Thanking Everyone Who Worked to Achieve Prospect Avenue Compromise
To the Editor:
As a Princeton alumna and longtime resident, I would like to thank everyone in town and at the University who has worked to achieve the Prospect Avenue compromise. I am grateful, proud, and relieved to know that my alma mater does what its professors teach its students to do: listen, work together wherever we can, and seek better solutions.
It is heartening to know that all four historic buildings in question, Court Clubhouse and the three Queen Annes of Faculty Row, will be restored to their former and inspiring beauty. It’s encouraging that the University heard the pleas of the surrounding community and its alums and pledged to support a local historic district on Prospect. It’s fitting that the oldest buildings on the Avenue, the Victorians at 110 and 114, will once again be put to residential use and will be honored for their roles in Princeton’s history as homes of luminaries and sanctuaries to refugees. It’s reassuring that the University will work with stakeholders to develop a landscape design for the new building at 91 Prospect that will be compatible with the avenue’s historic streetscape.
Let’s not stop with this victory. At present, there is nothing residents can do to prevent teardowns of architecturally or historically significant buildings (such as the fine brick house at 164 Prospect) if they occur outside of a historic district or when no variance is required. But our future can be different. We must refine and strengthen the historic preservation ordinances already on our books and seek to address wanton teardowns from as many angles as possible, both within and without established historic districts.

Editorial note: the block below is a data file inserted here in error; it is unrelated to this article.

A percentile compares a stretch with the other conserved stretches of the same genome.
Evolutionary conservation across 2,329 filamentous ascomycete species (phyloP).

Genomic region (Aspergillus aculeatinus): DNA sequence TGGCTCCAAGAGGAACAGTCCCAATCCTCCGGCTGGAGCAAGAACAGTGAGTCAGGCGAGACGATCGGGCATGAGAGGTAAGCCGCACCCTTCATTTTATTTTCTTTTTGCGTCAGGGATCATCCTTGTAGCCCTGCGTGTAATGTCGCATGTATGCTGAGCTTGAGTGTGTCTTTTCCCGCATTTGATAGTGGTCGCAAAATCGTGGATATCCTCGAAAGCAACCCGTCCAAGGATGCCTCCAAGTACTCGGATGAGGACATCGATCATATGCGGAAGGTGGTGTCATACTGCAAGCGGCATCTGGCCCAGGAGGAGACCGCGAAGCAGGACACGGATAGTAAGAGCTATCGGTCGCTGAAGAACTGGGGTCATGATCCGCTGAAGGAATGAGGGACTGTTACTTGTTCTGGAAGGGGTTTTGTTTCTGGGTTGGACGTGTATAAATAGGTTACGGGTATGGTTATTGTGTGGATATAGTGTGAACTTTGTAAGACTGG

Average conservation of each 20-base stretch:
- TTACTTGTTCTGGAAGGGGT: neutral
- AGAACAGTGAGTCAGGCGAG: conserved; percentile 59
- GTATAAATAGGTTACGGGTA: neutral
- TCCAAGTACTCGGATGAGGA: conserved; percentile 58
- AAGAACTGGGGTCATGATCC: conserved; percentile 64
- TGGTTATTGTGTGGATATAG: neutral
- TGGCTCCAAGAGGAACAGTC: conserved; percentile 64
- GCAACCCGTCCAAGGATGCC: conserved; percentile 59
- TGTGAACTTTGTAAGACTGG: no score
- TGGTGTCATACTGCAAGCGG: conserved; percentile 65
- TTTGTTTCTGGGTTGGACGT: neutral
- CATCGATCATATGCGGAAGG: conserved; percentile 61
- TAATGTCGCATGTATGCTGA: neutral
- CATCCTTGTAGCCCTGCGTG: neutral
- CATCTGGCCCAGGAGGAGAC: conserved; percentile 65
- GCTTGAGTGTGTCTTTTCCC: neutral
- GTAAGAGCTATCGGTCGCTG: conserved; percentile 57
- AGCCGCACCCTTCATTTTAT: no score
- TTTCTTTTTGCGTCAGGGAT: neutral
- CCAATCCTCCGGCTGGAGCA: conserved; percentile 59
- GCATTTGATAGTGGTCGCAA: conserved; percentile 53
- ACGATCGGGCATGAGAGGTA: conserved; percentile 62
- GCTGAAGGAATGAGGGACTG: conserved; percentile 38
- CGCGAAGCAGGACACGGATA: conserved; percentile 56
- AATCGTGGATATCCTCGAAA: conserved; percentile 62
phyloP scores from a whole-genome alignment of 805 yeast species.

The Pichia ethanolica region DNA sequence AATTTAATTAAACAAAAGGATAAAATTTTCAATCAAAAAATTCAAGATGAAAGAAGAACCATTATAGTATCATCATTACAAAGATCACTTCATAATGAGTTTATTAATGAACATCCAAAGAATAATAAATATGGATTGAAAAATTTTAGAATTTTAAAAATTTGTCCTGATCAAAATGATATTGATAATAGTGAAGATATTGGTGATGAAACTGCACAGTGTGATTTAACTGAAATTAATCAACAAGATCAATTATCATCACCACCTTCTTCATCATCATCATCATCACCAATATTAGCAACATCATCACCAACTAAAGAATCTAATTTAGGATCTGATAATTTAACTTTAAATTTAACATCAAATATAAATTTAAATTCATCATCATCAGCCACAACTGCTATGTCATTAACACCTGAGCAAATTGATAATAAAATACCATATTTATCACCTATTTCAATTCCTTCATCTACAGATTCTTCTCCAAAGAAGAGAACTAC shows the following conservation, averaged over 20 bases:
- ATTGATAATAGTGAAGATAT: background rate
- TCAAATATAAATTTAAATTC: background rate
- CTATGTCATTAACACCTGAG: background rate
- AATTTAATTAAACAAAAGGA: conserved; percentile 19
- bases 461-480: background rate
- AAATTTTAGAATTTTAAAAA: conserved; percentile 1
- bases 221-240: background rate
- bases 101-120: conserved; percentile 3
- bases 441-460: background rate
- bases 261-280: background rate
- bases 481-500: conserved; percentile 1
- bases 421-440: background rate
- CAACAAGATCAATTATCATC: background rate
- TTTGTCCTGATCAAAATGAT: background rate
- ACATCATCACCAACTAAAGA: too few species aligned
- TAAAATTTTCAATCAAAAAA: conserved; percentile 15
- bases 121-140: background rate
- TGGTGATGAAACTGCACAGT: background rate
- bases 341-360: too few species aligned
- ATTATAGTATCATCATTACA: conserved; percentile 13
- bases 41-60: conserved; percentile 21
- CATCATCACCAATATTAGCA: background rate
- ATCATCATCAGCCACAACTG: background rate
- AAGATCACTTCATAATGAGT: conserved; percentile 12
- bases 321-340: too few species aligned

For example, we could follow other New Jersey towns and National Trust guidance and enact a general demolition review law — separate from historic preservation ordinances — to delay the razing of all structures over a certain age, regardless of known significance (see J. H. Miller, “Protecting Potential Landmarks Through Demolition Review”). A general demolition review law wouldn’t avert all destruction of lovely older homes, but it would ensure a months-long review process by the Historic Preservation Commission and could deter those seeking to make a quick profit. Princeton Council will soon be revising our Master Plan, and strengthening our preservation provisions should be central to that effort.
For now, though, let us take a moment to celebrate this coming together of town and gown to preserve and restore Prospect’s Court Clubhouse and three historic Queen Annes. This compromise is the right and reasonable thing to do. It honors our cultural and human heritage while providing the structures and spaces necessary for future scientific collaborations and innovations. A Theorist Pavilion of the 21st century will soon look across the street upon Theorists’ Parlors of the 20th. Congratulations to the great many community members who made their voices heard in this process. They have mattered and continue to matter!
Éva Martin ’06